The Devil's Music?

A little over a week ago, Dallas-based minister and founder of EX Ministries Elder G. Craige Lewis took his message to the families stationed at U.S. Armed Forces bases in the far Pacific. It seems Elder Lewis has a contemporary new twist on that old standard about the kids' music being a tool of Satan himself.
This time around, it's hip-hop, rather than heavy metal, that's being spotlighted as a corruptor of youth.
In his sermons, Lewis trots out urbanized versions of the same arguments fundamentalists used in the '80s to demonize the leather-clad longhairs, from calling Lucifer the original rebel to playing dubious backwards messages "hidden" in popular artists' albums. (It seems Jay-Z has replaced Judas Priest and Queen as a key perpetrator of backmasked subliminality in the new millennium.)
That hypocrisy — "I'd like to thank God the Almighty for the success my record about killing men who wear a different color bandana than I do has received" — and the worship of earthly delights are rampant in mainstream rap is no secret to anyone with eyes and ears. And yes, there's a possibility that it might have a detrimental effect on impressionable kids with no positive role models (or brains). That MCs are consciously and actively recruiting for Satan is less clear; what seems more likely is that Elder Lewis is using the same words that fundamentalist critics of every performer from Amadeus to Iron Maiden employed to scare parents into forcing their offspring to go to church.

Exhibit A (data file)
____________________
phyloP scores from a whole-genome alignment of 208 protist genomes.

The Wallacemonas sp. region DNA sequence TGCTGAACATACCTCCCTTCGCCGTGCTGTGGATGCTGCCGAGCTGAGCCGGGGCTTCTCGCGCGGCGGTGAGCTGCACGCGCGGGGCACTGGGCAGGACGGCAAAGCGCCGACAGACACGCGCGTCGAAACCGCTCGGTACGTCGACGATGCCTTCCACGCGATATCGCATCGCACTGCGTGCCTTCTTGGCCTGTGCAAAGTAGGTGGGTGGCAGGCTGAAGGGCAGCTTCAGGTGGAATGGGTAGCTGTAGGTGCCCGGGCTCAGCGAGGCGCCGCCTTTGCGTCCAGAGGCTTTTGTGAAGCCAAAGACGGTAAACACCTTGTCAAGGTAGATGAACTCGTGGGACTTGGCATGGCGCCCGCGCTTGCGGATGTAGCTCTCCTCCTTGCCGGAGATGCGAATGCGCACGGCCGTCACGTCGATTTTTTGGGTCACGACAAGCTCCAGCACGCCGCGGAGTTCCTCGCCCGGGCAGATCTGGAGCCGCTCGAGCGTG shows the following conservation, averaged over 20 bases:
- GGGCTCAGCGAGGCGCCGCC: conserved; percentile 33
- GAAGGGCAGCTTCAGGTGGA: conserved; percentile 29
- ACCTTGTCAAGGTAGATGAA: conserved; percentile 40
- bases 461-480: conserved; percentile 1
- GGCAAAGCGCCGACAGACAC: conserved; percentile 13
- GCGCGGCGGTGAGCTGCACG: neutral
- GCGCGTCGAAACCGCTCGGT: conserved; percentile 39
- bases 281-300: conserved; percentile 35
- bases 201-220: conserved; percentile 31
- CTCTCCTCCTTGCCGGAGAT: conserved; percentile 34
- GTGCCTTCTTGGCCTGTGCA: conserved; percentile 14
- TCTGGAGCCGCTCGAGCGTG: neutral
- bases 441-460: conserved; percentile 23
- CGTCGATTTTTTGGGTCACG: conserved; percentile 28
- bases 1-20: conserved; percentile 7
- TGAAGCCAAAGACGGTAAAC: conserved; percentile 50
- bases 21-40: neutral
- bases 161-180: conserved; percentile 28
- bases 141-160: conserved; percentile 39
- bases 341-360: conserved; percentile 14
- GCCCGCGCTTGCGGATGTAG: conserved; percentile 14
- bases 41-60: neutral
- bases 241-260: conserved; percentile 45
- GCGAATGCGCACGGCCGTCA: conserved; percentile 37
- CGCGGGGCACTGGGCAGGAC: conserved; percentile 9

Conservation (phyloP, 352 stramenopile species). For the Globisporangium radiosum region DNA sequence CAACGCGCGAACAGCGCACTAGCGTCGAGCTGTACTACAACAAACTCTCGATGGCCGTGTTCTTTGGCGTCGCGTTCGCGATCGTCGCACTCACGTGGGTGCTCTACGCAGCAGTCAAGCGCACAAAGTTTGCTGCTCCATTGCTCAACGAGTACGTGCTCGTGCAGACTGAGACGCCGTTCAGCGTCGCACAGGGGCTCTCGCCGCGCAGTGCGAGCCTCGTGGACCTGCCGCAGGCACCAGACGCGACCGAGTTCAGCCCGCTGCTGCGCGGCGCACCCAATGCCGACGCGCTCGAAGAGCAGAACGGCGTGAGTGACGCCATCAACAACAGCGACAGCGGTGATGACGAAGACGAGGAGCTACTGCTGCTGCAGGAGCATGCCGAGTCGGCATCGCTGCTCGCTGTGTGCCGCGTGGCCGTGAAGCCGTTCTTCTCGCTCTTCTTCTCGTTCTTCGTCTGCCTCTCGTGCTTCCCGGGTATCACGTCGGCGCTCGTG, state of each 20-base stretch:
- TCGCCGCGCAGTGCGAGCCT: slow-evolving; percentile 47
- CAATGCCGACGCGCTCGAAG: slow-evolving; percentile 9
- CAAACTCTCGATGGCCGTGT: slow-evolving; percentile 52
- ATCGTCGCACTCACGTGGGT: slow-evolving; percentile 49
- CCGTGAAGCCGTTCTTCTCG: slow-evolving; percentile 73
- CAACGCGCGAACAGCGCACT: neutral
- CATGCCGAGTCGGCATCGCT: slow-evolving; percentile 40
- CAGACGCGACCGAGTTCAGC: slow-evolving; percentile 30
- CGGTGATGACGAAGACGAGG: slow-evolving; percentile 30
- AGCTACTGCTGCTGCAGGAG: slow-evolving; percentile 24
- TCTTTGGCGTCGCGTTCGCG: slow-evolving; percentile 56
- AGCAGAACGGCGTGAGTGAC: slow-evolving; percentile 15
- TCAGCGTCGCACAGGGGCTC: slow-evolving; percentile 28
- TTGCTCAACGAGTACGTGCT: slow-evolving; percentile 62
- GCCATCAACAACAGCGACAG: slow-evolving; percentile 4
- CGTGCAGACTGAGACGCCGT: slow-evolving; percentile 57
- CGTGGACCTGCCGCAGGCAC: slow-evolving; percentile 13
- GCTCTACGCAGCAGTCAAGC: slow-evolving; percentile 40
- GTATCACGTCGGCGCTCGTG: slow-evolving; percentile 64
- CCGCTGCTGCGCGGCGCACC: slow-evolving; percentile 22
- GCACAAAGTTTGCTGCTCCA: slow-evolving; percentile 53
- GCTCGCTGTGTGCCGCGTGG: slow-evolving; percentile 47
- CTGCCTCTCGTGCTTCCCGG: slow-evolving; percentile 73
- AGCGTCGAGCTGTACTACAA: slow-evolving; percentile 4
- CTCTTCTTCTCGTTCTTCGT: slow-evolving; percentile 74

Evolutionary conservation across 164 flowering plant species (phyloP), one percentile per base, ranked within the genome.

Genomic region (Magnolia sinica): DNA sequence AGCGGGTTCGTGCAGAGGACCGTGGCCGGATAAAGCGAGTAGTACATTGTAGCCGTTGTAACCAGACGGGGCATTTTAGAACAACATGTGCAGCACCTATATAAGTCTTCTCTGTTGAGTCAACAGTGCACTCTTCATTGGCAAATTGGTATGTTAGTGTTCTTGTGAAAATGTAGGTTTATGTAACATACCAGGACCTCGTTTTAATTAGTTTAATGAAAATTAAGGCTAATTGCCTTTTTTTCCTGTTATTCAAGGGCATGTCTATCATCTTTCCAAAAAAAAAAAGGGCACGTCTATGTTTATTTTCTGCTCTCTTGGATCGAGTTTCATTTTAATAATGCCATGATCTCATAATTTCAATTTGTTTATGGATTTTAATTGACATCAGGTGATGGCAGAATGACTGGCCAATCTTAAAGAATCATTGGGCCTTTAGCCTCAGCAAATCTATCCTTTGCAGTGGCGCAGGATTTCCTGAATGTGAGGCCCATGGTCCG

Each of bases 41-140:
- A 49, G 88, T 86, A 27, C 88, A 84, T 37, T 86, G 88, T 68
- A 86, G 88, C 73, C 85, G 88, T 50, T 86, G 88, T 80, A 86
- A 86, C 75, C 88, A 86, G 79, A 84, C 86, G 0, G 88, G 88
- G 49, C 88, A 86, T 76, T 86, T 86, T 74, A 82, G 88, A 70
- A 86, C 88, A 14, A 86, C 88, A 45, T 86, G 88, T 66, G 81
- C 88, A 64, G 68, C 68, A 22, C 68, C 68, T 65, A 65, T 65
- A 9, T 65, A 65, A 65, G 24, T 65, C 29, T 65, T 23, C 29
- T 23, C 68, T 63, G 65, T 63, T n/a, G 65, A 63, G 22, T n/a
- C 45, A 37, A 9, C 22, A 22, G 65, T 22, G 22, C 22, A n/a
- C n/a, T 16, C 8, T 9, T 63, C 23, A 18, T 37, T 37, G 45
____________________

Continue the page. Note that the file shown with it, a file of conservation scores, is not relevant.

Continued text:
In the hip-hop world, that's known as "biting."

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